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Classroom Technology Opinion

Common Sense Media: Making Sense of the Learning App Explosion

By Tom Vander Ark — October 15, 2012 3 min read

Common Sense Media
aims to provide “trustworthy information to parents and teens about technology and media.” Founder and CEO Jim Styer has been working on this mission for
20 years. He’s the author of a new book,

Talking Back to Facebook: A Common Sense Guide to Raising Kids in the Digital Age

, a look at how digital media affects the development of young children.

We asked Linda Burch, Chief Education and Strategy Officer,
about the explosion in sales of mobile apps targeting young children. “Common Sense Media research
shows that even our youngest children are interacting with mobile devices and apps on a regular basis. There’s definitely been an explosion in the last two
years driven by the ease in putting together a mobile app with learning-like content and they way these apps tap into some level of need by parents who are
anxious about getting a leg up or step ahead.”

On the risk of digital babysitting shifting from TV to tablets Linda said, “There’s no question that developmentally speaking zero to five is the time in a
child’s life when they should be interacting foremost with adults and peers for both cognitive development as well as social-emotional learning.” She
added, “No media can take the place of face-to-face interaction with a parent or caregiver.”

“We look at mobile apps as another tool in the parent’s toolbox or a kids play chest,” said Burch. “A really well-crafted mobile app that allows a child to
explore in an open ended way, allows parents to get involved, takes kids on and off screen, does not replace/displace time in face-to-face interaction and
physical interaction (with motor skills) can work really well. It’s a bridge to all sorts of things.” Burch emphasized however that context matters, “Apps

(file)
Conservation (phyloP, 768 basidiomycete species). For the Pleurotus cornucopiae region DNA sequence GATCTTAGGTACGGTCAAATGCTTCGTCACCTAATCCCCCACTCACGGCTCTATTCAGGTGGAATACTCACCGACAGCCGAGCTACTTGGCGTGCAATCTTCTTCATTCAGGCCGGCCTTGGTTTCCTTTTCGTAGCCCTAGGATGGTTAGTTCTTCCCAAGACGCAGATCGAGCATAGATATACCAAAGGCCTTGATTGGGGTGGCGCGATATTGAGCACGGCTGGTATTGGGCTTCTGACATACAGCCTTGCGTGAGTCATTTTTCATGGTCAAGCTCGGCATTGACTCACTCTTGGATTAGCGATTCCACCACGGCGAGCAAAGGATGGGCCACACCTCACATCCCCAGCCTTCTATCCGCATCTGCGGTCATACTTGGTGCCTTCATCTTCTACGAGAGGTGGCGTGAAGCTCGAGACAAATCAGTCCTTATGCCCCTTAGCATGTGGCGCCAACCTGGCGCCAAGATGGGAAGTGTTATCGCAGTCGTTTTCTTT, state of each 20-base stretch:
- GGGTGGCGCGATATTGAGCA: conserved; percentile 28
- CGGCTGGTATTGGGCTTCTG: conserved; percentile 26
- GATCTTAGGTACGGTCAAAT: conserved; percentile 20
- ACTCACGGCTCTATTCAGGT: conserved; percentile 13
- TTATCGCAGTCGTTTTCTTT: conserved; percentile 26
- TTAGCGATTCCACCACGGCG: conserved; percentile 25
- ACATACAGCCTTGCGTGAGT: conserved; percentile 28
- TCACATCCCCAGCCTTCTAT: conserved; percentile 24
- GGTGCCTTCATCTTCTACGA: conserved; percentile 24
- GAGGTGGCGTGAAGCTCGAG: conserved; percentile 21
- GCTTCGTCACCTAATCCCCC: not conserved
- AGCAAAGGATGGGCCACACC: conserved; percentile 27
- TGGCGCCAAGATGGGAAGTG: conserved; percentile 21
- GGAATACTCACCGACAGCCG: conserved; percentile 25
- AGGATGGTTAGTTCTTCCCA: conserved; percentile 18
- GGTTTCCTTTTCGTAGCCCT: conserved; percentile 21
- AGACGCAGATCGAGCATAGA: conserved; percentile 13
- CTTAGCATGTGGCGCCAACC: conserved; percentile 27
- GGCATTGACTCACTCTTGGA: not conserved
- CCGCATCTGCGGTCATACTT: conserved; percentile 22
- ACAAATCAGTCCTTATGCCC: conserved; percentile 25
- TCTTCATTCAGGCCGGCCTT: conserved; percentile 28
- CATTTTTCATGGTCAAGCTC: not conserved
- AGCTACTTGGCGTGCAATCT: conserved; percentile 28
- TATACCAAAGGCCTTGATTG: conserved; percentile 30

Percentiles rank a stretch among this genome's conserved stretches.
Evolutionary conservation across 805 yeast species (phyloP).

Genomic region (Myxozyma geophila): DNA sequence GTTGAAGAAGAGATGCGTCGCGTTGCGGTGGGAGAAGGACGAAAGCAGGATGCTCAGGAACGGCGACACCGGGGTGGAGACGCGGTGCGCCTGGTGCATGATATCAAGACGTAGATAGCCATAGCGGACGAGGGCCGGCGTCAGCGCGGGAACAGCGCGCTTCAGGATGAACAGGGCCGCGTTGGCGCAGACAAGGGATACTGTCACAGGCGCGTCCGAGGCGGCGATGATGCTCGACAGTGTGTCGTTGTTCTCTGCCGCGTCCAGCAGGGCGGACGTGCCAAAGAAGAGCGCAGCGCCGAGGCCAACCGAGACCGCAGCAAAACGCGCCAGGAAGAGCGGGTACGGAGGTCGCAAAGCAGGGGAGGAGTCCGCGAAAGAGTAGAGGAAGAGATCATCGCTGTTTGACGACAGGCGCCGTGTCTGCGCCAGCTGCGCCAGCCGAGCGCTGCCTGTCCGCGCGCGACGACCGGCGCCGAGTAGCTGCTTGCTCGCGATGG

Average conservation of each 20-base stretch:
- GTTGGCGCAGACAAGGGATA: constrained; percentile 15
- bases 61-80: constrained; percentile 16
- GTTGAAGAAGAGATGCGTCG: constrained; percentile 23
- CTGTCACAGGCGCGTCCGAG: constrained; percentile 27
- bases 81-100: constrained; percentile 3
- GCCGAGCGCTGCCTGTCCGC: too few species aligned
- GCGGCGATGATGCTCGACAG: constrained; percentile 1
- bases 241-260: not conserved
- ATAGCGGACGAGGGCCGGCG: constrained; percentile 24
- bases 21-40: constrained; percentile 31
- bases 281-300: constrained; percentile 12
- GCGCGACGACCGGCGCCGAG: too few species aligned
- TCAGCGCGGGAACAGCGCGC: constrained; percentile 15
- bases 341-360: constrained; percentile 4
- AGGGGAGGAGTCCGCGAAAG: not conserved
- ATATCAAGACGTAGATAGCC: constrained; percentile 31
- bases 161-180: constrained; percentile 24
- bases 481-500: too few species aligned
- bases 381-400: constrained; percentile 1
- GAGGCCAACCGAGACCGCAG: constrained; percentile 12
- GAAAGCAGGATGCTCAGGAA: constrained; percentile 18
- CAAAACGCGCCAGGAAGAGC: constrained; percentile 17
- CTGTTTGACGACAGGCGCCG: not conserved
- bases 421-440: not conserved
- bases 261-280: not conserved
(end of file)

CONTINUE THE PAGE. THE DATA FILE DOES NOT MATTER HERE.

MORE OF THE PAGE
with the right children, right content at the right age can be really, really helpful.”

So how do parents make good choices? With the ocean of apps, it is hard for parents to know what to buy. “That’s where Common Sense comes into play. Our website helps parents find games, apps and websites that are both engaging and have learning
potential.” In April, Common Sense launched its new learning ratings initiative. Apps are tagged for age, subject, skills and platform and recommended
lists curate the best products.

Common Sense reviews are based on the assessment of 25 specially-trained raters and an expert editorial team. The system, built with support from Chicago
philanthropist Susan Crown and her social investment fund SCE, considers learning design, engagement, supports--about
a dozen dimensions in all, with a goal to convert a portion of the more than six hours per day that young people spend with digital media from leisure to
learning.

A few early childhood apps that with pretty good ratings include:

“Susan Crown and SCE align with Common Sense Media’s mission to help parents find and make the best media choices for their kids. They challenged us to
expand our ratings to include learning potential and -- based on the feedback we are getting from parents -- we are thrilled to deliver on this vision,” said
Burch.

The biggest challenge for app developers is discoverability. Bruch sees the rating system as a great solution to this problem--at least for good apps.
“It’s our goal to stimulate market demand and high quality supply--to lift all boats and create a win-win for everyone.”

“Our point of view is that media is happening everywhere. There’s the explosion of learning potential,” Burch summarized. “There’s some real gems out
there, as well as things that aren’t so great, and there should be an easy way to discover quality and there should be a stimulus on the supply side to
create much better learning. That’s why we’re in it to help the whole ecosystem evolve.”

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The opinions expressed in Vander Ark on Innovation are strictly those of the author(s) and do not reflect the opinions or endorsement of Editorial Projects in Education, or any of its publications.